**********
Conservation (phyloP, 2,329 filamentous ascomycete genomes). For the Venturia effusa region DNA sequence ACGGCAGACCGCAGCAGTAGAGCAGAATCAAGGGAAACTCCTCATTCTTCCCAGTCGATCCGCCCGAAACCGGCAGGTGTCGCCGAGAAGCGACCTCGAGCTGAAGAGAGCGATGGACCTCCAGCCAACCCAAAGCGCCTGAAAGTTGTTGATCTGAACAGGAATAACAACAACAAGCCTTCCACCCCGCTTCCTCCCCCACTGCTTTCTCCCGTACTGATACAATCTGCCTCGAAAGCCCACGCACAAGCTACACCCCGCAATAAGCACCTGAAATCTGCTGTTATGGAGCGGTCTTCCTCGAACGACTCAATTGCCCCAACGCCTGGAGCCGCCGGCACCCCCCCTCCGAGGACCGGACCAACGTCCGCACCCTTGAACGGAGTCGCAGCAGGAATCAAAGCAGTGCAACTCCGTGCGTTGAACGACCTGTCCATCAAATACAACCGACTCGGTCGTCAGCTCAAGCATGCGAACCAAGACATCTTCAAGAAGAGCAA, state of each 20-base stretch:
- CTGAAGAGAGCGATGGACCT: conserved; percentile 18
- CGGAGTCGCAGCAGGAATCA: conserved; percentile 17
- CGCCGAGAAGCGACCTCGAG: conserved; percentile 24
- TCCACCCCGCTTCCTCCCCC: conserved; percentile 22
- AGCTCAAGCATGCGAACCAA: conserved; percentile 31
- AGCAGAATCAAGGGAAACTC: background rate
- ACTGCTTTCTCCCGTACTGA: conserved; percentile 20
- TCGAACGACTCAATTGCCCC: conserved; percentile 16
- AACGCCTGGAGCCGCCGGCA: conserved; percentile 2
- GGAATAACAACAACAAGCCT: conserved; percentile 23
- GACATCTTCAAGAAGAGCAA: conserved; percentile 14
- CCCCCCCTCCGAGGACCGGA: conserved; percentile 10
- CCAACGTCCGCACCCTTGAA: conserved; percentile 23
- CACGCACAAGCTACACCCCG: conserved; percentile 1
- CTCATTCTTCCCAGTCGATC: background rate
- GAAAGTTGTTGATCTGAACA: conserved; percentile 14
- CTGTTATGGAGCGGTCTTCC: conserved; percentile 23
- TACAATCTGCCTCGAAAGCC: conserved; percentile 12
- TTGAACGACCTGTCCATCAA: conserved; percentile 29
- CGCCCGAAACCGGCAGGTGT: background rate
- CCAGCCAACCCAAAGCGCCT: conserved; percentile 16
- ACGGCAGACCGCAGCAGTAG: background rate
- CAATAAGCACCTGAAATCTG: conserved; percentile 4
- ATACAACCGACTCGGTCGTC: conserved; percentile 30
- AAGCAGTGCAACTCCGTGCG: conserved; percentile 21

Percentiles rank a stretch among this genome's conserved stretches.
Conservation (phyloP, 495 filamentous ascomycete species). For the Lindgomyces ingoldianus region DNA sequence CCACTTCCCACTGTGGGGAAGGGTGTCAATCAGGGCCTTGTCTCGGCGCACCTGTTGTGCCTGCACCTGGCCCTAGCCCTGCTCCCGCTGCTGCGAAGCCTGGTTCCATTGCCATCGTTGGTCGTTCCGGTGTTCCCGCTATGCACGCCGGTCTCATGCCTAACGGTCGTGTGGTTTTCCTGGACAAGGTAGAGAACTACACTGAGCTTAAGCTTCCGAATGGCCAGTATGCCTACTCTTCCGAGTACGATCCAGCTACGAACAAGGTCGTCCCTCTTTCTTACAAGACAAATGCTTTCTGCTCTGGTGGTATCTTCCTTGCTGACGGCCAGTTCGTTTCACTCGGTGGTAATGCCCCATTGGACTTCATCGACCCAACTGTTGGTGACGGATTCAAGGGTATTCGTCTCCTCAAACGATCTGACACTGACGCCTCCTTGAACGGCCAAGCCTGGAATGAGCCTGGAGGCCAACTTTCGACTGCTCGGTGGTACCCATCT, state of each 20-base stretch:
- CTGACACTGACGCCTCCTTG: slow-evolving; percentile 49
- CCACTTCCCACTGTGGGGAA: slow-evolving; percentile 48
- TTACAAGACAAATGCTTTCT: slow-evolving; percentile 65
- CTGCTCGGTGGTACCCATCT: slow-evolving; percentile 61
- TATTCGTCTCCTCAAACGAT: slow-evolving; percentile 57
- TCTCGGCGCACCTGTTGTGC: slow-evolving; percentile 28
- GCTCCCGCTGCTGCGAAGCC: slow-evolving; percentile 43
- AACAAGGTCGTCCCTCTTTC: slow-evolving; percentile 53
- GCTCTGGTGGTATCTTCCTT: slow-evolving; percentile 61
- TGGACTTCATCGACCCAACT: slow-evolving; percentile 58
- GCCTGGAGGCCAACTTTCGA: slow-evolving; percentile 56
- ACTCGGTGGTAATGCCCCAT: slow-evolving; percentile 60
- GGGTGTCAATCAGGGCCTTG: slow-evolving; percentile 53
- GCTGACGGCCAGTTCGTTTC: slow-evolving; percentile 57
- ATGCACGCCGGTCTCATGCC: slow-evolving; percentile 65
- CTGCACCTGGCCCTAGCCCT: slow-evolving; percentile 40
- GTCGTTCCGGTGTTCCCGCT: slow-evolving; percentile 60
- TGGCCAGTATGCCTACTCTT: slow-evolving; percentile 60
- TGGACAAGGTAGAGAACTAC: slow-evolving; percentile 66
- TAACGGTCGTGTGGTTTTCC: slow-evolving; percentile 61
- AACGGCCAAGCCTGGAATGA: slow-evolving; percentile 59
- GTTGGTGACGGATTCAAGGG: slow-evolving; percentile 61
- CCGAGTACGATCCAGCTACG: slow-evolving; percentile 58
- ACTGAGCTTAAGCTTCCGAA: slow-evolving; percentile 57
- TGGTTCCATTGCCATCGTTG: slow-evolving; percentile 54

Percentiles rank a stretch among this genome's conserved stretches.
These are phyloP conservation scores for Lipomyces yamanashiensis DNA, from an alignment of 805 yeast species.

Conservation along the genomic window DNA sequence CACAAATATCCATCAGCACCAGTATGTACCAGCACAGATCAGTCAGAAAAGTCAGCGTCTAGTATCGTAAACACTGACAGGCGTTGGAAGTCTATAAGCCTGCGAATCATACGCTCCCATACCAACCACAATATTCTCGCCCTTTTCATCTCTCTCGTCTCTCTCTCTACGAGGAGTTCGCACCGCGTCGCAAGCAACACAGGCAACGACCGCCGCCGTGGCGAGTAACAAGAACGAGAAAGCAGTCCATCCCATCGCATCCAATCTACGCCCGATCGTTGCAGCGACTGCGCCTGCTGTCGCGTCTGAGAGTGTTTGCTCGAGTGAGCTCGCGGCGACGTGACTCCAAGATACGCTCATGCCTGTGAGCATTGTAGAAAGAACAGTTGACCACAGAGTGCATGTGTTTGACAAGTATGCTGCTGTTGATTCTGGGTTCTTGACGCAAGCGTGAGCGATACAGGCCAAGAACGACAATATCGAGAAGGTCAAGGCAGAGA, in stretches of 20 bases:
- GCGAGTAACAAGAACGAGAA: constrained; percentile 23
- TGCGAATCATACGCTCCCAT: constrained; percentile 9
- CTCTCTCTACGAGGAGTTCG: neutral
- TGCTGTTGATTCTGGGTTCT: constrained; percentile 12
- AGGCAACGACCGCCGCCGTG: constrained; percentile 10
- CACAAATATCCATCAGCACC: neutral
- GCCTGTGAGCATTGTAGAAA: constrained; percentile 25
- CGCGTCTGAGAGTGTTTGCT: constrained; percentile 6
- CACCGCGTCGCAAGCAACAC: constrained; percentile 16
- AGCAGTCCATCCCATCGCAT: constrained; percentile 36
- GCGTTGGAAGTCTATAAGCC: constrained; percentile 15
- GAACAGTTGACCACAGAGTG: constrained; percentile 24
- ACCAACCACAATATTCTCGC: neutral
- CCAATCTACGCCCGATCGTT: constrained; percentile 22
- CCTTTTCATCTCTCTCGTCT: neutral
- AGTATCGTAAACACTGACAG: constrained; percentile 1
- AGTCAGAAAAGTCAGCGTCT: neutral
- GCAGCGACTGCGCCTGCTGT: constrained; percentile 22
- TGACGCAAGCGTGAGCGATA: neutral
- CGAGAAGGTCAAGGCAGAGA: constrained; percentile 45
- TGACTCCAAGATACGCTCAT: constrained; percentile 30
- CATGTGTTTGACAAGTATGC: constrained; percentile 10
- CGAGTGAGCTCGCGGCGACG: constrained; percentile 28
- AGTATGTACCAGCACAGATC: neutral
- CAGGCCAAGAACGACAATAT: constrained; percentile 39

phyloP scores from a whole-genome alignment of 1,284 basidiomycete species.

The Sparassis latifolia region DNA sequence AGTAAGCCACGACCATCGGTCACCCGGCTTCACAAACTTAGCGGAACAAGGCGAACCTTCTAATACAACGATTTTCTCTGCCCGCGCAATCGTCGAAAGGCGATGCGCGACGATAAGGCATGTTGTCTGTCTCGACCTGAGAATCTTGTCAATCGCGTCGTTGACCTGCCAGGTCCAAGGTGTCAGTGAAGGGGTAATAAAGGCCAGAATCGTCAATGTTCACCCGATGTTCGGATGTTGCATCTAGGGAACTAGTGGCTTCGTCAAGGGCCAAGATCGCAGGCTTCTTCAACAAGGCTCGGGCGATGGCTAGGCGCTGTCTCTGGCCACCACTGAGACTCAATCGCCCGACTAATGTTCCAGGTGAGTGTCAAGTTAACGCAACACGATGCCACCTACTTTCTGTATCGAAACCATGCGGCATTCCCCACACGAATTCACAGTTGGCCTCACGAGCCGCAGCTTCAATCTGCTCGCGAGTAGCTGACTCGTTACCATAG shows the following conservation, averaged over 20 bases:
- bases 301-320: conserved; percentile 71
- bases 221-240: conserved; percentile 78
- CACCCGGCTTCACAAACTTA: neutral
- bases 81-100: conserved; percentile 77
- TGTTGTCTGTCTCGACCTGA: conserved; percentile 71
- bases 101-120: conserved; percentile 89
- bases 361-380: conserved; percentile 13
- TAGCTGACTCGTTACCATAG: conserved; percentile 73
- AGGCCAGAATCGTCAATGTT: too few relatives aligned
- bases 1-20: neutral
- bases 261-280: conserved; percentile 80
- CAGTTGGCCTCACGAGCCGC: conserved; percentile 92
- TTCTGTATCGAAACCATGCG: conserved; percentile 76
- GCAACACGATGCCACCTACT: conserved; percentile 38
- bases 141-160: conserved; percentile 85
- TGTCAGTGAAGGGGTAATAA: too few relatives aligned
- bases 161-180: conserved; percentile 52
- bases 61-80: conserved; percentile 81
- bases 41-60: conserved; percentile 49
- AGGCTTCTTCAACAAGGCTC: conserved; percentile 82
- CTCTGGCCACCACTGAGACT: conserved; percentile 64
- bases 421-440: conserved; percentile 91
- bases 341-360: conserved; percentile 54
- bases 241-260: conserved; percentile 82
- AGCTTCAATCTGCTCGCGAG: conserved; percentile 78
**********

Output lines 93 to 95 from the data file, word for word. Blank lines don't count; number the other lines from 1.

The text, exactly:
- bases 1-20: neutral
- bases 261-280: conserved; percentile 80
- CAGTTGGCCTCACGAGCCGC: conserved; percentile 92